• breanna says:

      Thanks for sharing that link with me! It’s pretty much in line with what I’m doing, but a great read for anyone else in this comments section. Going to link to it in a post for tomorrow – thanks!

  9. Alicia says:

    Story of my life!
    I did the same thing….one of my very first freelance clients I still work with now on an ongoing basis is so spoiled! He send me stuff and expects them the next day. Why? I spoiled them, I am 100% responsible for it. I had to e-mail him a few months ago, explain I am working a full time job and need more time for changes. I can’t keep his deadlines if he e-mails me 3 hrs before it’s due.
    I now always give a buffer. I am not lazy either. I got a request the other day and could have done it right away but I didn’t want this new client to get into the same habbit.
    Replying to e-mails is another thing. I am always tempted to reply RIGHT AWAY but I’ve had to step back from that too. A while back I had a client all worried and wondering of my whereabouts because I hadn’t replied to her e-mail with in 3 hours. Again my fault for “training” her badly and spoiling her.
    It sucks admitting to these mistakes but at least you are aware of them AND you know how to fix them and hopefully will!!
    People that don’t understand what freelance life is like will always think your lazy. Us other fellow freelancers know your not lazy and totally get why you need to create these boundaries.

    • breanna says:

      Thanks for the reply, Alicia! I feel like you and I were in similar positions and it’s all so so so true. Don’t worry about writing three comments, ha. Loved reading ALL of them!!

  10. Alicia says:

    I also hate the idea of implementing rush fees but lately I’ve had to say it to a few clients. Usually they say no because it’s not worth it and they are ok waiting and extra day or two, however I have had clients accepting the rush fee, which meant me staying up till midnight to finish it but also getting paid time and a half to complete it.
    I think even just explaining rush fees and “threatening” with them helps clients understand.
    I work full time and do most of my freelance work on weekends and evenings. It’s tough during the week but whenever possible I try to not work past 10pmish. If I get an e-mail at 9pm asking for something it will probably have to wait til the next day.
    I can’t wait to go full time freelance!!!!

    • Ann says:

      I totally feel you! I am in the exact same position. It is exhausting, but will be worth it. I am just waiting for some sign or number in my bank account so I can go full time solo :) Good luck to you!

    • alicia says:

      Yay for freelance! Ann, I’d love to see some of your work! Your site seems to be password protected…still working on it?

    • Ann says:

      Shoot. Yes, still in the works. Will be up in the next couple of weeks. I will update it here if you are interested. Would love to see your’s, too. Yay for the internet!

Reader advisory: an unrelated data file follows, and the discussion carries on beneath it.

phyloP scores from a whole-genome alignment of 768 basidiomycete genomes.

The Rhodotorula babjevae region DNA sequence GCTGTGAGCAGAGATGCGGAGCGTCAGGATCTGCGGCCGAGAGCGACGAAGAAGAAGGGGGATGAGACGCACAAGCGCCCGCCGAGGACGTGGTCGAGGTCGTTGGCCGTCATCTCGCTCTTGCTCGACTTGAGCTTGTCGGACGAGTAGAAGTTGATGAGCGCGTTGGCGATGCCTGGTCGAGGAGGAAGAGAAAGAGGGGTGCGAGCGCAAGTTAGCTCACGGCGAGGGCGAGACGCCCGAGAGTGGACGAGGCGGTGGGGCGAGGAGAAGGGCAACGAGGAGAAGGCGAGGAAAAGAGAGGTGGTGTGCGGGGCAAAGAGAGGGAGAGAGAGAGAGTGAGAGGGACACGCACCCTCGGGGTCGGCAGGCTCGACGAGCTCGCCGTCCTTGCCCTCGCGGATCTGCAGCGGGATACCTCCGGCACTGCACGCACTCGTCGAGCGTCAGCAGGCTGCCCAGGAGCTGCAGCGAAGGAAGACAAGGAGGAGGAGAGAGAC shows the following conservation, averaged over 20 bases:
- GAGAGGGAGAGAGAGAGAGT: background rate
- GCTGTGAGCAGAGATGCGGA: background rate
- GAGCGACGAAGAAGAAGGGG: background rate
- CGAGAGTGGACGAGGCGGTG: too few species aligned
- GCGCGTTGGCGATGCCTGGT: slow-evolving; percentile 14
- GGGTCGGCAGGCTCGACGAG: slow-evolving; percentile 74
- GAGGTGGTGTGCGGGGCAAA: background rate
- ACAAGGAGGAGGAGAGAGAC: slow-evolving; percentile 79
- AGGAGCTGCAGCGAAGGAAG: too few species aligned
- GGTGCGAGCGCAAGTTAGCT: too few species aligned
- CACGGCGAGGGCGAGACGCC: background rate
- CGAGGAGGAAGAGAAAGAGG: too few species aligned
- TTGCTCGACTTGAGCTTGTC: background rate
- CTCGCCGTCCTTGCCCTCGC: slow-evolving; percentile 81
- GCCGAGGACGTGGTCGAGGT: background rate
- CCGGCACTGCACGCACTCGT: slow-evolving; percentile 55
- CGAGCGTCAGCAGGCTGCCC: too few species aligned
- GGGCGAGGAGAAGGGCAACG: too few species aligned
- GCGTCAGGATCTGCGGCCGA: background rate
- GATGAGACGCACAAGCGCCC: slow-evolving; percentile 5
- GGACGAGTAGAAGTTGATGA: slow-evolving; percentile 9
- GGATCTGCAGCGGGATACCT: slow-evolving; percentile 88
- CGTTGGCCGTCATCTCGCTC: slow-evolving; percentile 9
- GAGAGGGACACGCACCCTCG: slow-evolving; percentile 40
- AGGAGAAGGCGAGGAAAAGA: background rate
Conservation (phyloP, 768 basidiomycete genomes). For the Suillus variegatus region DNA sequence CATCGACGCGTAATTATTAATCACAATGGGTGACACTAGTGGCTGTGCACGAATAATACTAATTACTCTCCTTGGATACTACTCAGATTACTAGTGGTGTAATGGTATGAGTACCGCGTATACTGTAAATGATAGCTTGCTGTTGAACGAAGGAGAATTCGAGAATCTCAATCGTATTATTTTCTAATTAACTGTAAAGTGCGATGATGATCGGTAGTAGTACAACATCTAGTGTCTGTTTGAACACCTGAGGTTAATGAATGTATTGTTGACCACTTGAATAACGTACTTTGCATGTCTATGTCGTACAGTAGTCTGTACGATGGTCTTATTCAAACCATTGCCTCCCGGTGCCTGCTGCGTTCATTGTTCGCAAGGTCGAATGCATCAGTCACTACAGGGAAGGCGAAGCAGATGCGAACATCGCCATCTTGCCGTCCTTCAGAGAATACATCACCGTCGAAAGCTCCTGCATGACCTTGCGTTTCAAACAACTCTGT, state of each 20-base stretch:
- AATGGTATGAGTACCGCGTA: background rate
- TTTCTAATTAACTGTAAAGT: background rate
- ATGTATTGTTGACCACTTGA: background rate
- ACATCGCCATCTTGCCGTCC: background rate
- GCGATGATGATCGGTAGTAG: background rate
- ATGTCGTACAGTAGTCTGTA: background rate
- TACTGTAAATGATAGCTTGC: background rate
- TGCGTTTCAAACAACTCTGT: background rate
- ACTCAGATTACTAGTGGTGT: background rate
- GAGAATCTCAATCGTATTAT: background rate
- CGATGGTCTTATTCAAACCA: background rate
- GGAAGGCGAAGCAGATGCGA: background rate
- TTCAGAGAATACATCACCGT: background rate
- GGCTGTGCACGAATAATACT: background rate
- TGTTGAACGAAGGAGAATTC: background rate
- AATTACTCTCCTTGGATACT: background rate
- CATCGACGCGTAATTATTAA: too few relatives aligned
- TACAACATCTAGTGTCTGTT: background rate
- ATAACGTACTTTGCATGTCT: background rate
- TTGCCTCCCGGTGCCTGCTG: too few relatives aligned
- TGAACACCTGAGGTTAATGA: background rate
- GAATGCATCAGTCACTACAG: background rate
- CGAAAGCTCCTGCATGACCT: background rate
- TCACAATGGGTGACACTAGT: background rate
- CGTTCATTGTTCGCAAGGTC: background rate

11. alicia says:

    It’s so funny how we have this strong, rigid and strict work ethic which is really awesome but then ends up not always 100% working for the best.
    I guess it all comes back to being about balance and figuring out what works for you.
    Btw, sorry for posting like three comments in a row. I totally feel you on these freelance posts and always have something to share. I get very into it :)

  12. Jin says:

    As I was reading this, I felt like you were writing for me also..I’ve been going through the EXACT same thing..doing too much for too little. I’m too embarrassed to even mention how much I’m getting paid for what should be a minimum of $3,000 project. Now, clients expect to hear from me within minutes..make revisions quick etc. One crucial mistake I learned from is not giving them an exact set of requirements of what will be done and anything after that will be charged by hr. Lesson learned and thank you for this column and your blog. :-)

  13. athena says:


    I know that we are also friends – but as your client – I would never feel that you were doing LESS for me by not responding instantaneously. And I have never felt that way. I adore you – and your work – and that work takes time to create. And I know that I’m not your only client – but you do a remarkable job of making me *feel* like I am. And that’s what matters.

    You’re destined for greatness, Bre. You’re already walking the path of it. Just keep walking. But absolutely do so at a marathon pace.

    This life isn’t a sprint.

    And you’re more than cut out for the long haul.

    love you.

    • breanna says:

      Thanks for reading + commenting dear. I appreciate it, especially since you ARE and have been a client of mine. It’s nice to hear that. :)

  14. I can relate to this post so much and I know how hard this was for you to open up about. It’s so hard not to classify yourself as not doing your best when you slow down but it’s what’s best. I’m also a pleaser at heart so I would stay up extremely late to meet unreasonable deadlines. I drove myself into the ground. This year, I’ve learned to space out my responses, my deadlines, and charge rush fees when necessary. I’m learning to value my worth and my time more. I’m glad you’re also learning the same about yourself. I wish you the best to continue on your journeys.